If an author writes to connect to an audience, then how much should she or he try to anticipate what an audiences wants, or what will sell, as the book is being written?
Well, this is a complicated question, I believe.
Writers need audiences, of course. And, since no one lives on air alone, artists need to be paid for their work. So this commercial reality should be kept in mind when writing, one would think.
Or should it?
Well maybe it is not quite as simple as that. Most writers want to engage as many people as they can—that is a given. There is an entirely human desire to be understood and appreciated, and to communicate exactly what we are trying to say.
Writers also know that accurate expression is not easy or obvious. Just because you want to be understood, doesn’t mean that you will be. Writers are not born, but made, and every writer must work hard to develop his or her craft. And sometimes guidance from another is exactly what is required.
But, of course, guidance—no matter how well-meaning or logically consistent—is not always useful.
I think it is difficult to define what constitutes useful guidance, and what doesn’t. For when we advance past basic considerations of language and style, and into the very heart of storytelling, the area is murkier than one might imagine.
But I think that, in general, if the intention is to help the work gain a kind of internal consistency, or to align it closer to itself, then this kind of guidance can be very useful indeed. The very best editors are wonderfully perceptive, and can see what an author is trying to accomplish on many levels. They can offer ideas on how a story might become a more complete version of itself—even their questions can lead to interesting discoveries. It is indeed both exciting and reassuring to receive this level of insight into your work.
In a sense, this is also a “commercial” concern, and one that both audiences and writers have a stake in. But there are other sorts of commercial concerns that are not about authors or audiences, but about products and consumers. These concerns are about how much product can be moved, often thought to be predicated on how much a similar product has moved in the past. In this sense, a work of art is no different than a bar of soap.
I think it is important to distinguish between these types of commercial considerations in our minds. Because there is a difference between wanting our work to be better in some way, and, with this improved work, hopefully reach more people—or to sell as many copies as possible, no matter what. And, we must ask ourselves, do those who seek to benefit from our work seem to be striving for option A or option B?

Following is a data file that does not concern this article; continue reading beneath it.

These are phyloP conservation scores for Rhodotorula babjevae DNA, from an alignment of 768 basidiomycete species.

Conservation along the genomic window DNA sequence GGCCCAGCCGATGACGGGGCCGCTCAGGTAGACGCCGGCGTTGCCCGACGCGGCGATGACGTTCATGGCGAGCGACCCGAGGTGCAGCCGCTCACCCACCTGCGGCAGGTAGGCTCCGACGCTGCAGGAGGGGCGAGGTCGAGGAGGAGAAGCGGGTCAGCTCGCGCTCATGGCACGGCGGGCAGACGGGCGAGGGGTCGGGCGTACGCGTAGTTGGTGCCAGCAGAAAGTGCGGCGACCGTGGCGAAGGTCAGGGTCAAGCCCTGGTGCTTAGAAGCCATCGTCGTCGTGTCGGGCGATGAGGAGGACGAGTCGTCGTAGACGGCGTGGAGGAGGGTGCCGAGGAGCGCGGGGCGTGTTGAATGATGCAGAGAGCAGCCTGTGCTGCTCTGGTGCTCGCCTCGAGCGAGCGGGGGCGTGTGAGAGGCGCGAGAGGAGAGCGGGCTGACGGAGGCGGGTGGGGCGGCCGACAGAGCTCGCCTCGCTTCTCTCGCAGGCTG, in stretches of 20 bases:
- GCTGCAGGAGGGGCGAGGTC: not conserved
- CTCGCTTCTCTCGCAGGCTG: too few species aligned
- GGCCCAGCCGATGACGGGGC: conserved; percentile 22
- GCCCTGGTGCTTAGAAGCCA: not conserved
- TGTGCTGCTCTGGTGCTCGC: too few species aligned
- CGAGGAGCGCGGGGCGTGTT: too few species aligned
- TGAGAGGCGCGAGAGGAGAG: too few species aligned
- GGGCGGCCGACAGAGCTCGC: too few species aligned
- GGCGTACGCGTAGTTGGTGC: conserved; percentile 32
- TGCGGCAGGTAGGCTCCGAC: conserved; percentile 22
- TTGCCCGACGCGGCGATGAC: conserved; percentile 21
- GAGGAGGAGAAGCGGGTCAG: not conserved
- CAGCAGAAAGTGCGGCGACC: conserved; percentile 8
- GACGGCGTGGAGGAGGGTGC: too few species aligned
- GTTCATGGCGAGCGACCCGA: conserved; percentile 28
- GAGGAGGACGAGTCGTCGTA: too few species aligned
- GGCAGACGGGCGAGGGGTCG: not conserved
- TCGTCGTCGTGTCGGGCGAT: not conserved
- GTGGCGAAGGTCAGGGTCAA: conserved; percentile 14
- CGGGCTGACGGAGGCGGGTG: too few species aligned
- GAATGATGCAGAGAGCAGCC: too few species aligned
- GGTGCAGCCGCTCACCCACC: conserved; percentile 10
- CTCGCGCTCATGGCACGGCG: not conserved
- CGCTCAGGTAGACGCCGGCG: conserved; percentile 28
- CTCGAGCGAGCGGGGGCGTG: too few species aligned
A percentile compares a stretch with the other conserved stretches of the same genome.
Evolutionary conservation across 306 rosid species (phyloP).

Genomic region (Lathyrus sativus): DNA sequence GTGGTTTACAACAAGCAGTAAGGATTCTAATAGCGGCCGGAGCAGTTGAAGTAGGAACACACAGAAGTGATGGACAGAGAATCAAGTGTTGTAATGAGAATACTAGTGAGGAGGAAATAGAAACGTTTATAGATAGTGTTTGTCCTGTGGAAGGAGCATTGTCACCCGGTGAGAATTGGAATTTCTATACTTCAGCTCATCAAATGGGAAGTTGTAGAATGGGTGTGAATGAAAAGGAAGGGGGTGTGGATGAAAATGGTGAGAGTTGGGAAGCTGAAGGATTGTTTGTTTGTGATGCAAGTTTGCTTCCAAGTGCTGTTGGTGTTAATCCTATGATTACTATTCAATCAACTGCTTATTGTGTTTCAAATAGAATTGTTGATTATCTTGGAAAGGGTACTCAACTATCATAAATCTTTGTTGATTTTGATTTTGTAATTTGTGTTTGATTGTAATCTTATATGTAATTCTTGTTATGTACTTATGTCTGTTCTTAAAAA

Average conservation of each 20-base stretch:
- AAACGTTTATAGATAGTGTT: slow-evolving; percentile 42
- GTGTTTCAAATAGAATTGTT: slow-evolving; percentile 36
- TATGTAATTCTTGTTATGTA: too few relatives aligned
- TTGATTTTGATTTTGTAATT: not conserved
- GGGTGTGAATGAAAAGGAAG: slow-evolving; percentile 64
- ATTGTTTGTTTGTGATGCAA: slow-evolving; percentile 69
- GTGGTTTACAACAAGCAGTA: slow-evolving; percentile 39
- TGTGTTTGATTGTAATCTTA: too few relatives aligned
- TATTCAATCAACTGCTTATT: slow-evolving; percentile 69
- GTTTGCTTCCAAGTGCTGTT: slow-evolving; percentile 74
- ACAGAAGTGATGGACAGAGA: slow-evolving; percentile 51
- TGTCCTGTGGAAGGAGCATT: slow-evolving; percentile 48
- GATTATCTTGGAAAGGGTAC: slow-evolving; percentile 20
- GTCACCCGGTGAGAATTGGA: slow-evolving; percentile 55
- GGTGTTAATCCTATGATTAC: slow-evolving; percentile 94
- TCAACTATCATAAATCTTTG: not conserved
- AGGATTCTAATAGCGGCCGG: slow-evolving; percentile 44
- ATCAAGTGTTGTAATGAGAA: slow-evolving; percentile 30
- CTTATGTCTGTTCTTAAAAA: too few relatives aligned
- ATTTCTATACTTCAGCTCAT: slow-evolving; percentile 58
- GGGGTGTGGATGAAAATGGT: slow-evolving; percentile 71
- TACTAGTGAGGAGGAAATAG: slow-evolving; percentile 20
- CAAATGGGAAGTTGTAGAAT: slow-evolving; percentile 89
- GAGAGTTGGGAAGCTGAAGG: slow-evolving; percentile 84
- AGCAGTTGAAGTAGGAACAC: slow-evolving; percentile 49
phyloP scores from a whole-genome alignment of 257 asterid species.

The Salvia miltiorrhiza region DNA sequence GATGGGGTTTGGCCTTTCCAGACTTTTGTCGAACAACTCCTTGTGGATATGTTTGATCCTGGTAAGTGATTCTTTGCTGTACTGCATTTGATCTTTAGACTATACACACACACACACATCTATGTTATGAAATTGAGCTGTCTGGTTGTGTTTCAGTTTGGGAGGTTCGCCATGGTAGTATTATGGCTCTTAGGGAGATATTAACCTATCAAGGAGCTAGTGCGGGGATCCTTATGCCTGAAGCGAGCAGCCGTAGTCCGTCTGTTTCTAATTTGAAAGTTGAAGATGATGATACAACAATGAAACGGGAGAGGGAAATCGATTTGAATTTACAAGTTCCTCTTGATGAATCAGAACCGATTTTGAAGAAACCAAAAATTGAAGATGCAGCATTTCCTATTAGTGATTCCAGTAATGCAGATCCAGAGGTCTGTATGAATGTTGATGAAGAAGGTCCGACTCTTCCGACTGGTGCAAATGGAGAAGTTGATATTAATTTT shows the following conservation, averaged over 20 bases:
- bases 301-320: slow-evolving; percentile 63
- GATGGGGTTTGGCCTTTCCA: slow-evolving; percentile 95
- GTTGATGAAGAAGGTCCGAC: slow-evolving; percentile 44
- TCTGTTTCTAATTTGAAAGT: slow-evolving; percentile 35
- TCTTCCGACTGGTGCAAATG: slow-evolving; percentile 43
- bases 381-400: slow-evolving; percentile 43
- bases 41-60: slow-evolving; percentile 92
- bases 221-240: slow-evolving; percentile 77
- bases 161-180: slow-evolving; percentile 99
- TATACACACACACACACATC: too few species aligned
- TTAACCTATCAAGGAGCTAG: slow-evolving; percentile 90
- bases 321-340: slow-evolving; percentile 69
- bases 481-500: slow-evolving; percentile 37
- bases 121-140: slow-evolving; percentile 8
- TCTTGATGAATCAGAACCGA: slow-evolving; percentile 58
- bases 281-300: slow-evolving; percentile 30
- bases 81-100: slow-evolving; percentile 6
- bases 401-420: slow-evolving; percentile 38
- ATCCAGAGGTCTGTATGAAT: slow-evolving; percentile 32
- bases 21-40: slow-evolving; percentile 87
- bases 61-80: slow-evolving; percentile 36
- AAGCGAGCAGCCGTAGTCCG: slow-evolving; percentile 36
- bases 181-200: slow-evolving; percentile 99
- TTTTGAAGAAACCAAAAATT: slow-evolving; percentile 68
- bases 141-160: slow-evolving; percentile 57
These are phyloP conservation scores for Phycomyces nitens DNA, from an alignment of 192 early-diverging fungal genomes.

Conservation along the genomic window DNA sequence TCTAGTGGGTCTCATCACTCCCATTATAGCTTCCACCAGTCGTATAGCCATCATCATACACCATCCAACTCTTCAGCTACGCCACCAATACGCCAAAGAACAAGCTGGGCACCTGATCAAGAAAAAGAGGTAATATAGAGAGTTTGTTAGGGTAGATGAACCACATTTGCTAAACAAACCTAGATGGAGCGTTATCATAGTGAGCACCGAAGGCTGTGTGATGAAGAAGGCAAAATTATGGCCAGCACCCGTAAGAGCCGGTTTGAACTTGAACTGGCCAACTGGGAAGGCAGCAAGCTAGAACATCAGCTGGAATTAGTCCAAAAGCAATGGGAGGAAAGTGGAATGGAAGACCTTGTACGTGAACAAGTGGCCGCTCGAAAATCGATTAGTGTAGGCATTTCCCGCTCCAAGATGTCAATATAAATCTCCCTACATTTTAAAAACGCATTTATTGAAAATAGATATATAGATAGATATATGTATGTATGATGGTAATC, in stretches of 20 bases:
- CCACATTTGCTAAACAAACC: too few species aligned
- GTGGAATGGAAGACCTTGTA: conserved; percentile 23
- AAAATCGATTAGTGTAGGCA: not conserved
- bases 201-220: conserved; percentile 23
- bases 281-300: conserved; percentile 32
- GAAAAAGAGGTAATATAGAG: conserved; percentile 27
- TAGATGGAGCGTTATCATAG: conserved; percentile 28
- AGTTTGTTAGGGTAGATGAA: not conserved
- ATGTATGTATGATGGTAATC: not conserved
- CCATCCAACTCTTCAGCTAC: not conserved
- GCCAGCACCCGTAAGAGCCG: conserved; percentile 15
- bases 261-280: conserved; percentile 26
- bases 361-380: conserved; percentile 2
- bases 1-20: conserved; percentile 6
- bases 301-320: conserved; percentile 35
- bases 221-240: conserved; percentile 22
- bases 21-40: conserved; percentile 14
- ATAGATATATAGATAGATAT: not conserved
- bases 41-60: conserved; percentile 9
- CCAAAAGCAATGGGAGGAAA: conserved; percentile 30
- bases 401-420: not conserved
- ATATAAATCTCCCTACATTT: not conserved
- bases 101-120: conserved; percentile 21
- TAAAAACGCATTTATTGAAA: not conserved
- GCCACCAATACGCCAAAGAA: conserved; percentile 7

Because, if the answer is option B, it means that you have not written a book but a commodity, and, according to this definition, that commodity has no value outside its ability to make $$$.
But what about a hybrid, you might say. I, perhaps, care for my own work, but I want my capitalist overlord publisher to be as huge and ruthless as possible. That, my friend, is business.
Maybe. But it is also true that many of us are not entirely convinced that this dissociated worldview with its neat and artificial distinctions will bring us the results that we hope for. Perhaps it is inevitable that companies structured to care little for anything past the next quarter’s earnings call will also care little for people who work with them, people they sell to, any greater mission involving art, or, for that matter, the future of the planet.
Any work of art, whether it be a poem, a painting, a novel, or any other art-form, even if it is the result of a collaboration, is an expression of a individual, or a collectively agreed-upon, artistic vision. You cannot separate artists from their artwork, and they must maintain an intimate—though not easily defined—connection to it.
If an artwork loses its connection to its creator, or if it relinquishes its animating spark, the situation is dire. In fact, it usually appears on the scene DOA.
But there seems to be less interest in the artists or artwork these days, and more in the commoditization of art. Artists and others who seek to promote art—often sensitive and well-meaning souls—have felt the incredibly hostile pressure of this hyper-commercialized environment, and sometimes have struggled with, doubted, and eventually turned against their own deeper instincts. They may set out with a desire to create, or to promote creation, innovation and honest expression, but have come to define themselves more and more by external measures in this “market-knows-best” world.
This means that when an artist is told to dismiss or change some part of an artwork—not to make it more coherently itself or fulfill any artistic vision, but to attract a potentially larger audience or to conform to some industry standard—the artist may be inclined to believe it. That sick feeling that comes with dismissing or devaluing creative instincts may easily be ignored and rationalized.
Or, even if you do stand by your artistic vision and can form point-by-point counter-arguments, these days such behavior can be seen as a strange throwback, even laughable. An artist runs the risk of being labelled a prima donna who doesn’t understand the consumer environment, an anachronism, a hardliner on an ego trip. According to this worldview, after all, sales and art are indistinguishable—if you don’t sell your art, you are not an artist. The difficult-to-define goal of artistic vision or expression has been replaced by entirely measurable “success”.
The irony is that hyper-commercialization will eventually destroy the same companies who seek to benefit from it. Because the more conservative, predictable, derivative and formulaic storytelling—or any other art—becomes, the less audiences will relate to the lifeless art they are being marketed.
They will turn elsewhere, like to the eternal spark of the classics, still alive on the canvas and page.